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Florida Governor DeSantis threatens Disney’s special status in Florida


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(Bloomberg) — Florida Governor Ron DeSantis has escalated a dispute with Walt Disney Co. by asking the state legislature to consider terminating special privileges the company currently enjoys in the Sunshine State.

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The Legislature, which is meeting in special session to debate congressional redistricting maps, “will consider the termination of all special districts that were enacted in Florida prior to 1968, and that includes the Reedy Creek Improvement District,” said said DeSantis on Tuesday. Reedy Creek was created in 1967 by special act of the Legislature to allow Disney to perform certain municipal functions on its own.

The announcement is the first indication that a dispute over school education regarding gender identity and sexual orientation could have consequences for the entertainment giant. Dissolving the district could impact Disney’s ability to borrow from the $4 trillion public and local debt market. The Reedy Creek Improvement District currently has about $1 billion in municipal bonds outstanding, according to data compiled by Bloomberg.

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This would eliminate the company’s access to cheaper, tax-exempt financing through the Special District, “potentially costing Disney and other landowners in the District more money to finance various projects,” said Michael Rinaldi, manager. U.S. local government ratings from Fitch Ratings in an email. statement.

Rinaldi said it was unclear what would happen to those bonds if the district was eliminated and that it was “difficult to estimate” what a dissolution would cost Disney over time. Disney did not immediately respond to a request for comment.

DeSantis slammed the company for opposing a bill he signed into law last month that limits teaching about gender identity and sexual orientation to kindergarten through third grade. Disney, one of Florida’s largest employers, said the bill “should never have passed and should never have been enacted” and that it would work for it to be repealed by the Legislature or invalidated by the courts.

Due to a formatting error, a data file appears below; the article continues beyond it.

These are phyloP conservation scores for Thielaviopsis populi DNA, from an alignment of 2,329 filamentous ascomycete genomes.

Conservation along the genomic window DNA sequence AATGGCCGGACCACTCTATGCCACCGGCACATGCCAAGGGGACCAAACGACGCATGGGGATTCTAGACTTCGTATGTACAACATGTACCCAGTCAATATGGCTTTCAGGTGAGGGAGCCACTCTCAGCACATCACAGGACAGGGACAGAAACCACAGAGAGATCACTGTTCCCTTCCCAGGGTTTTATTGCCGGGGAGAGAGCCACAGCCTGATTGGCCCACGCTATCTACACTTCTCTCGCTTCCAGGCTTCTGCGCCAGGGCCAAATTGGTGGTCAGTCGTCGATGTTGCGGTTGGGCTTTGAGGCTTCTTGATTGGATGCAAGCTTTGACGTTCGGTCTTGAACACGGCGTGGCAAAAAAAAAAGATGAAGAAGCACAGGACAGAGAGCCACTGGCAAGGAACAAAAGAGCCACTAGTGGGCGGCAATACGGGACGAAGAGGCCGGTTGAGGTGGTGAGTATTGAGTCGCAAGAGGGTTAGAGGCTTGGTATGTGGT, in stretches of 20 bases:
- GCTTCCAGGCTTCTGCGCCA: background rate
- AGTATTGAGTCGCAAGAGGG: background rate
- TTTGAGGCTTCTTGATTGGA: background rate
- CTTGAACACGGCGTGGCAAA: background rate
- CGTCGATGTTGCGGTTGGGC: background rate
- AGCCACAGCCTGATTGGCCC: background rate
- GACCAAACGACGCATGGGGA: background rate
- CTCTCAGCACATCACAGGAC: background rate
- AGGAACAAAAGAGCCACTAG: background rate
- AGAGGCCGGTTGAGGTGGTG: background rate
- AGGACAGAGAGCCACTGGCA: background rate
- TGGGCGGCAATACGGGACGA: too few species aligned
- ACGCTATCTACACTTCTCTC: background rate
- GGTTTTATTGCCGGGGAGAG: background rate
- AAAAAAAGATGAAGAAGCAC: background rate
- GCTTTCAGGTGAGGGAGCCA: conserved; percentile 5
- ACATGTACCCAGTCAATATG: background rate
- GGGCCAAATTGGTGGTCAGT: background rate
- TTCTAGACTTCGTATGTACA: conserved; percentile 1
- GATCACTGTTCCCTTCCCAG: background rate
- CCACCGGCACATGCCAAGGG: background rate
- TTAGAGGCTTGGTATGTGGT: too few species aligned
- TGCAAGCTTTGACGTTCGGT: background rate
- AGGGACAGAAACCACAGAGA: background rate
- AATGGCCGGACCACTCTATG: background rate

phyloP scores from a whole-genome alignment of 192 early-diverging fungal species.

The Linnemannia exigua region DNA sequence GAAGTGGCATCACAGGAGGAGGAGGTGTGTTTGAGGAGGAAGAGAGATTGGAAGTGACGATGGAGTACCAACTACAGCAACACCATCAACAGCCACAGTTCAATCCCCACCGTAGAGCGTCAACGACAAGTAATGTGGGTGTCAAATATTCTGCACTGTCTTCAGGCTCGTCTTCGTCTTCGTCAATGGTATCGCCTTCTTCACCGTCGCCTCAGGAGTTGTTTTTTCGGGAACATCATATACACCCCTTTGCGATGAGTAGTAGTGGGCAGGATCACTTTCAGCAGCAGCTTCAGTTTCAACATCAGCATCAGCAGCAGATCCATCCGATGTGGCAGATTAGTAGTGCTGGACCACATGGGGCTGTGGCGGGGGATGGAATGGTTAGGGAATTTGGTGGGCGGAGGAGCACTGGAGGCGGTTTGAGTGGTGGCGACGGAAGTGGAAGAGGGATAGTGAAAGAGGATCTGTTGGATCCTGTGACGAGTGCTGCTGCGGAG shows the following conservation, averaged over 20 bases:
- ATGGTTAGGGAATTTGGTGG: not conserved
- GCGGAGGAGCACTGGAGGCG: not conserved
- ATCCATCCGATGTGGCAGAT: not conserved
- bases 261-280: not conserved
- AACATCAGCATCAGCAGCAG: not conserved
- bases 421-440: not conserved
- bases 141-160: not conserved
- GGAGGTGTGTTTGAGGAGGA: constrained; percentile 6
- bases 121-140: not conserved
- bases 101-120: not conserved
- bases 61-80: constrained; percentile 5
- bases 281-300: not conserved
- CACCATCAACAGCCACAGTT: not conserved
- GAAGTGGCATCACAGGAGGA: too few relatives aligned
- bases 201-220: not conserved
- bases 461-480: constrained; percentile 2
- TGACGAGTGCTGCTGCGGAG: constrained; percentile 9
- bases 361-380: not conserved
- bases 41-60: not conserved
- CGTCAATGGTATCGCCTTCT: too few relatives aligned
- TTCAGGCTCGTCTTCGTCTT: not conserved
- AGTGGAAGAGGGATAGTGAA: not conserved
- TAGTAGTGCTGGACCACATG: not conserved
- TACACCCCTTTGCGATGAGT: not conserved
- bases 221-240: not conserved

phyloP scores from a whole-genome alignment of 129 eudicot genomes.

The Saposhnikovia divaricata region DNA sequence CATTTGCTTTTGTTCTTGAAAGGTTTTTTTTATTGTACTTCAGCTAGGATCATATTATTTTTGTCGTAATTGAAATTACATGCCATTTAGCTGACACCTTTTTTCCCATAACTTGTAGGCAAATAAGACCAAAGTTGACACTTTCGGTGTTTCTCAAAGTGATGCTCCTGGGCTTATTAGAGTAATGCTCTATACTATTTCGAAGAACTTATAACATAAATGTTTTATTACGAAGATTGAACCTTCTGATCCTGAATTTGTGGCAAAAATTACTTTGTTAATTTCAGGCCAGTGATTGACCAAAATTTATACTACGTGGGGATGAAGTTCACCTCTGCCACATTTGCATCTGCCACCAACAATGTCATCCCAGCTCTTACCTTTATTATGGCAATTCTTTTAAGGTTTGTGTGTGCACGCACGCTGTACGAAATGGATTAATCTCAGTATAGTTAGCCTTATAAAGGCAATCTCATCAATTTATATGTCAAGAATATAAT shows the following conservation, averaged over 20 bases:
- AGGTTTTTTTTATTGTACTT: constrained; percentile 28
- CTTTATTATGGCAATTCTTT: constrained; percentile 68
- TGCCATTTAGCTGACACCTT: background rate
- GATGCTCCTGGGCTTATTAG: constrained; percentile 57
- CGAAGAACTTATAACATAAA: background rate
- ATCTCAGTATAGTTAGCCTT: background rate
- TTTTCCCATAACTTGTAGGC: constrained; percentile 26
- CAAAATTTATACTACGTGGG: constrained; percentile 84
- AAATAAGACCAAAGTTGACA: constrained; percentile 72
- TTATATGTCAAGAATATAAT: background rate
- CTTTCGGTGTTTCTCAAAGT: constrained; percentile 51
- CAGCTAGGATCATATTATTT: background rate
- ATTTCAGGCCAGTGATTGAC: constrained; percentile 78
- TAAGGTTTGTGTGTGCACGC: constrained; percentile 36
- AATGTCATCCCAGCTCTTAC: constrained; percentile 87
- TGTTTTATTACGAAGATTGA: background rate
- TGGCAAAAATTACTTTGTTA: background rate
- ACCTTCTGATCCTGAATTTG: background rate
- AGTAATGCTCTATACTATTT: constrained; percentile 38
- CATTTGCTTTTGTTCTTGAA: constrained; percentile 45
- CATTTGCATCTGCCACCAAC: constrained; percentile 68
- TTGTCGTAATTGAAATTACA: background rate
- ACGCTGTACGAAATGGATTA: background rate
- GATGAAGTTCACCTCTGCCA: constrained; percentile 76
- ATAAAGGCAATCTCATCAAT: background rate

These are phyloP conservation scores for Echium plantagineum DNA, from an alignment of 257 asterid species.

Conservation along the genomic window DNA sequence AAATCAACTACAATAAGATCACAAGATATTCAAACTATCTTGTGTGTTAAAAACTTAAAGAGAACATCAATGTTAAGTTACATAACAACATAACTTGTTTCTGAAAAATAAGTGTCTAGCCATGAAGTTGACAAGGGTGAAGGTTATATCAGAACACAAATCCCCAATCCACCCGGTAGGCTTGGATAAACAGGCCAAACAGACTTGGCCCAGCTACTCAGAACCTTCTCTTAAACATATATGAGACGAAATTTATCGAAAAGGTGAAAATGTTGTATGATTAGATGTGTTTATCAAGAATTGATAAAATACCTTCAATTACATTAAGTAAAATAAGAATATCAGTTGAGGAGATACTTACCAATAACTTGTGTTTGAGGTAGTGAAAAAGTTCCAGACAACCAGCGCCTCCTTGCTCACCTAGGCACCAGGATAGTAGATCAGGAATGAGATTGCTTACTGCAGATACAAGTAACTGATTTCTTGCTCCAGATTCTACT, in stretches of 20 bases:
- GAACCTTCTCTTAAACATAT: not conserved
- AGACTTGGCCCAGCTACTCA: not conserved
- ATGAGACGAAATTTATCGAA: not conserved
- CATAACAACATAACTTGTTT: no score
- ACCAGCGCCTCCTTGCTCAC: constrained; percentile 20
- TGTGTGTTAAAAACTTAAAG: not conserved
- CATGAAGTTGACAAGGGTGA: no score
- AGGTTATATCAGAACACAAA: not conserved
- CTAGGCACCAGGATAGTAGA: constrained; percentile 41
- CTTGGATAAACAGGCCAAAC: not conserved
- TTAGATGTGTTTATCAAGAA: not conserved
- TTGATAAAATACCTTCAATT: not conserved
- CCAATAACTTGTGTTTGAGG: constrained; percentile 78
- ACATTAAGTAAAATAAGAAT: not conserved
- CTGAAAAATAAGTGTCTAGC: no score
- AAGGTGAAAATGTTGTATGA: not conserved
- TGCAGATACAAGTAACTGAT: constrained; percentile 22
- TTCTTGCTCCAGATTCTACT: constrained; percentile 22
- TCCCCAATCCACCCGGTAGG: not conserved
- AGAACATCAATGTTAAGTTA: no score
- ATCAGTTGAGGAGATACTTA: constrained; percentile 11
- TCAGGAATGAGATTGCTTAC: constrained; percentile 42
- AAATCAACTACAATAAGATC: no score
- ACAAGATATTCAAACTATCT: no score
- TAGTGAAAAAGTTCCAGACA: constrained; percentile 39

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Shares of Disney climbed 3.6% to $132.33 at 1:26 p.m. in New York.

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DeSantis said in a proclamation he signed on Tuesday that there was a need to review independent special districts to ensure “they are properly serving the public interest.” The governor also said lawmakers could review exemptions for theme park operators from a law passed last year that prohibits social media companies from banning political candidates from their networks.

State Representative Carlos Guillermo Smith, a Democrat, said he visited the Reedy Creek District last week and officials received no communication from DeSantis or Republican lawmakers.

“This is 100% political retribution and punishment,” he wrote on Twitter. “We don’t know what impact this will have on local taxpayers, workers and small businesses. Republicans don’t care. »

State Rep. Allison Tant, a Democrat, said Disney was “under attack.”

State Rep. Randy Fine, a Republican, said he introduced a bill that would eliminate the Reedy Creek Improvement District. A bill states that any special district established by special law prior to the ratification of Florida’s constitution in 1968 that has not been “reinstated, re-ratified, or otherwise reconstituted” would be dissolved effective June 1, 2023.

“Disney is a guest in the state of Florida,” Fine wrote in a Facebook post. “Today we remind them of that fact.”


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